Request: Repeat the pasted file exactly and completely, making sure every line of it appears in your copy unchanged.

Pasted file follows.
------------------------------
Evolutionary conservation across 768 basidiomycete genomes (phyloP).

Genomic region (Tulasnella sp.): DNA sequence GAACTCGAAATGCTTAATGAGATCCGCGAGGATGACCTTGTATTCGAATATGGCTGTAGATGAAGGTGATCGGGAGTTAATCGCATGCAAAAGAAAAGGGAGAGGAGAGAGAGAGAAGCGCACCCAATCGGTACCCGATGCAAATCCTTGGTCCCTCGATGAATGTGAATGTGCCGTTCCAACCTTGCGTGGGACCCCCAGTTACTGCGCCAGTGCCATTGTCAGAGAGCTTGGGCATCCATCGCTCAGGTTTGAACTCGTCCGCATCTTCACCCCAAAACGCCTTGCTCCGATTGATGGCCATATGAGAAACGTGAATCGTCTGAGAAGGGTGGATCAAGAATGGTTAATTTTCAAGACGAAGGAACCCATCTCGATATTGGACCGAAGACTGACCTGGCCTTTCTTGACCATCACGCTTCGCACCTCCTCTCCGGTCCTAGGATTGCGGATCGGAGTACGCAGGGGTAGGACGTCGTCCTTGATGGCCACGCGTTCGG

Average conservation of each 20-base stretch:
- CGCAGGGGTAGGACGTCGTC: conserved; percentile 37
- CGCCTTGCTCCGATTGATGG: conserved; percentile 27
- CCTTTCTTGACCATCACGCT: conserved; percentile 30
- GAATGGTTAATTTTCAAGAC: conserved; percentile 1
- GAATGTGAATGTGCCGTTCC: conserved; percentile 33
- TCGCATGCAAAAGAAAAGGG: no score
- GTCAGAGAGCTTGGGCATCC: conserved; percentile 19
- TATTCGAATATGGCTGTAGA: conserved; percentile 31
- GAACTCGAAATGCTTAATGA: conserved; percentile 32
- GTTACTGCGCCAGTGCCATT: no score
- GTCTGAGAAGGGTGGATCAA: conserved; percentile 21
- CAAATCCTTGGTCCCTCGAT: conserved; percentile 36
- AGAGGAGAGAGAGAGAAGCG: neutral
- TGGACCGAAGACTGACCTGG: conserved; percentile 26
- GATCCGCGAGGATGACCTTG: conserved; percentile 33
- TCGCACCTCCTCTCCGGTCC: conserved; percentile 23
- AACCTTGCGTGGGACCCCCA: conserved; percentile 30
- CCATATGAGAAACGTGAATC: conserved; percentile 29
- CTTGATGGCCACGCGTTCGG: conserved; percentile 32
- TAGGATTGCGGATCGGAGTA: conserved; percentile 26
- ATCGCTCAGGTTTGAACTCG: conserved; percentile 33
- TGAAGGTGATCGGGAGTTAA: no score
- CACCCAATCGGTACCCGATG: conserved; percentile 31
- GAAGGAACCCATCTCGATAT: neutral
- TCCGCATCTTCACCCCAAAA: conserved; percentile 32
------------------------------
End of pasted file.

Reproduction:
Evolutionary conservation across 768 basidiomycete genomes (phyloP).

Genomic region (Tulasnella sp.): DNA sequence GAACTCGAAATGCTTAATGAGATCCGCGAGGATGACCTTGTATTCGAATATGGCTGTAGATGAAGGTGATCGGGAGTTAATCGCATGCAAAAGAAAAGGGAGAGGAGAGAGAGAGAAGCGCACCCAATCGGTACCCGATGCAAATCCTTGGTCCCTCGATGAATGTGAATGTGCCGTTCCAACCTTGCGTGGGACCCCCAGTTACTGCGCCAGTGCCATTGTCAGAGAGCTTGGGCATCCATCGCTCAGGTTTGAACTCGTCCGCATCTTCACCCCAAAACGCCTTGCTCCGATTGATGGCCATATGAGAAACGTGAATCGTCTGAGAAGGGTGGATCAAGAATGGTTAATTTTCAAGACGAAGGAACCCATCTCGATATTGGACCGAAGACTGACCTGGCCTTTCTTGACCATCACGCTTCGCACCTCCTCTCCGGTCCTAGGATTGCGGATCGGAGTACGCAGGGGTAGGACGTCGTCCTTGATGGCCACGCGTTCGG

Average conservation of each 20-base stretch:
- CGCAGGGGTAGGACGTCGTC: conserved; percentile 37
- CGCCTTGCTCCGATTGATGG: conserved; percentile 27
- CCTTTCTTGACCATCACGCT: conserved; percentile 30
- GAATGGTTAATTTTCAAGAC: conserved; percentile 1
- GAATGTGAATGTGCCGTTCC: conserved; percentile 33
- TCGCATGCAAAAGAAAAGGG: no score
- GTCAGAGAGCTTGGGCATCC: conserved; percentile 19
- TATTCGAATATGGCTGTAGA: conserved; percentile 31
- GAACTCGAAATGCTTAATGA: conserved; percentile 32
- GTTACTGCGCCAGTGCCATT: no score
- GTCTGAGAAGGGTGGATCAA: conserved; percentile 21
- CAAATCCTTGGTCCCTCGAT: conserved; percentile 36
- AGAGGAGAGAGAGAGAAGCG: neutral
- TGGACCGAAGACTGACCTGG: conserved; percentile 26
- GATCCGCGAGGATGACCTTG: conserved; percentile 33
- TCGCACCTCCTCTCCGGTCC: conserved; percentile 23
- AACCTTGCGTGGGACCCCCA: conserved; percentile 30
- CCATATGAGAAACGTGAATC: conserved; percentile 29
- CTTGATGGCCACGCGTTCGG: conserved; percentile 32
- TAGGATTGCGGATCGGAGTA: conserved; percentile 26
- ATCGCTCAGGTTTGAACTCG: conserved; percentile 33
- TGAAGGTGATCGGGAGTTAA: no score
- CACCCAATCGGTACCCGATG: conserved; percentile 31
- GAAGGAACCCATCTCGATAT: neutral
- TCCGCATCTTCACCCCAAAA: conserved; percentile 32